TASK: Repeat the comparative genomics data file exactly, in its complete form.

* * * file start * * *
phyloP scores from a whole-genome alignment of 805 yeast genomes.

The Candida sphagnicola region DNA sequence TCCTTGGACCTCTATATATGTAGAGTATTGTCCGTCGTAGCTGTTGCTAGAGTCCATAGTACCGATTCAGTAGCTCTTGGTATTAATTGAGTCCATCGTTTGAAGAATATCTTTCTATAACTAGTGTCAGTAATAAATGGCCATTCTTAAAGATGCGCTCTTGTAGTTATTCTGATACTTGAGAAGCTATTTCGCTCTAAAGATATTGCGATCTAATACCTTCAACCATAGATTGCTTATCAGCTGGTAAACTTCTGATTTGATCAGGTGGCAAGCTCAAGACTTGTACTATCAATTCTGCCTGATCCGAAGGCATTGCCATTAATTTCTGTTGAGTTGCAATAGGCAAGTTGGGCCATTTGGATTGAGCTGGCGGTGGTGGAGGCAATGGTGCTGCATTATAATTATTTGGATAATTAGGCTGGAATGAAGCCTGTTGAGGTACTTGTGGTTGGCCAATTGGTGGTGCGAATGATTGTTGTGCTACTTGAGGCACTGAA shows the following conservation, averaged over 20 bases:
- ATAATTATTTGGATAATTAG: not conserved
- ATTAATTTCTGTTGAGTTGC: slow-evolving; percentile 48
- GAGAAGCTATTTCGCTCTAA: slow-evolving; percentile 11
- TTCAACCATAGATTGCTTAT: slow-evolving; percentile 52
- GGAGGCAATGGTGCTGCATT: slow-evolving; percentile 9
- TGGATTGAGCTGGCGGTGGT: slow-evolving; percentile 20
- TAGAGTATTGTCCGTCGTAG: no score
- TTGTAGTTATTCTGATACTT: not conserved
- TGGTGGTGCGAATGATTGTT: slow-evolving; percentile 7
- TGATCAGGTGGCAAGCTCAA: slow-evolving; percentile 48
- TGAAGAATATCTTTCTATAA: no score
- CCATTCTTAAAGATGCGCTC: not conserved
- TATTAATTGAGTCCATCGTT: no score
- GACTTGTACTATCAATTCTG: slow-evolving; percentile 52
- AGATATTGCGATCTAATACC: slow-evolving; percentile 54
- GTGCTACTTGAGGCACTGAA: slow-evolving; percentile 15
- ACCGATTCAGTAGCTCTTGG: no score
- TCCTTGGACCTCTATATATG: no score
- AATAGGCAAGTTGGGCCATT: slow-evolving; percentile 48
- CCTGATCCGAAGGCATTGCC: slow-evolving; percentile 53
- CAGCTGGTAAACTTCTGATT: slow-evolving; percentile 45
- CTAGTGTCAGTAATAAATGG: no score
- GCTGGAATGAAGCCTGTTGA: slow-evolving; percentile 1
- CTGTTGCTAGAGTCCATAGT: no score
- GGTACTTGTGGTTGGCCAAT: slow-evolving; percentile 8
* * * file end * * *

phyloP scores from a whole-genome alignment of 805 yeast genomes.

The Candida sphagnicola region DNA sequence TCCTTGGACCTCTATATATGTAGAGTATTGTCCGTCGTAGCTGTTGCTAGAGTCCATAGTACCGATTCAGTAGCTCTTGGTATTAATTGAGTCCATCGTTTGAAGAATATCTTTCTATAACTAGTGTCAGTAATAAATGGCCATTCTTAAAGATGCGCTCTTGTAGTTATTCTGATACTTGAGAAGCTATTTCGCTCTAAAGATATTGCGATCTAATACCTTCAACCATAGATTGCTTATCAGCTGGTAAACTTCTGATTTGATCAGGTGGCAAGCTCAAGACTTGTACTATCAATTCTGCCTGATCCGAAGGCATTGCCATTAATTTCTGTTGAGTTGCAATAGGCAAGTTGGGCCATTTGGATTGAGCTGGCGGTGGTGGAGGCAATGGTGCTGCATTATAATTATTTGGATAATTAGGCTGGAATGAAGCCTGTTGAGGTACTTGTGGTTGGCCAATTGGTGGTGCGAATGATTGTTGTGCTACTTGAGGCACTGAA shows the following conservation, averaged over 20 bases:
- ATAATTATTTGGATAATTAG: not conserved
- ATTAATTTCTGTTGAGTTGC: slow-evolving; percentile 48
- GAGAAGCTATTTCGCTCTAA: slow-evolving; percentile 11
- TTCAACCATAGATTGCTTAT: slow-evolving; percentile 52
- GGAGGCAATGGTGCTGCATT: slow-evolving; percentile 9
- TGGATTGAGCTGGCGGTGGT: slow-evolving; percentile 20
- TAGAGTATTGTCCGTCGTAG: no score
- TTGTAGTTATTCTGATACTT: not conserved
- TGGTGGTGCGAATGATTGTT: slow-evolving; percentile 7
- TGATCAGGTGGCAAGCTCAA: slow-evolving; percentile 48
- TGAAGAATATCTTTCTATAA: no score
- CCATTCTTAAAGATGCGCTC: not conserved
- TATTAATTGAGTCCATCGTT: no score
- GACTTGTACTATCAATTCTG: slow-evolving; percentile 52
- AGATATTGCGATCTAATACC: slow-evolving; percentile 54
- GTGCTACTTGAGGCACTGAA: slow-evolving; percentile 15
- ACCGATTCAGTAGCTCTTGG: no score
- TCCTTGGACCTCTATATATG: no score
- AATAGGCAAGTTGGGCCATT: slow-evolving; percentile 48
- CCTGATCCGAAGGCATTGCC: slow-evolving; percentile 53
- CAGCTGGTAAACTTCTGATT: slow-evolving; percentile 45
- CTAGTGTCAGTAATAAATGG: no score
- GCTGGAATGAAGCCTGTTGA: slow-evolving; percentile 1
- CTGTTGCTAGAGTCCATAGT: no score
- GGTACTTGTGGTTGGCCAAT: slow-evolving; percentile 8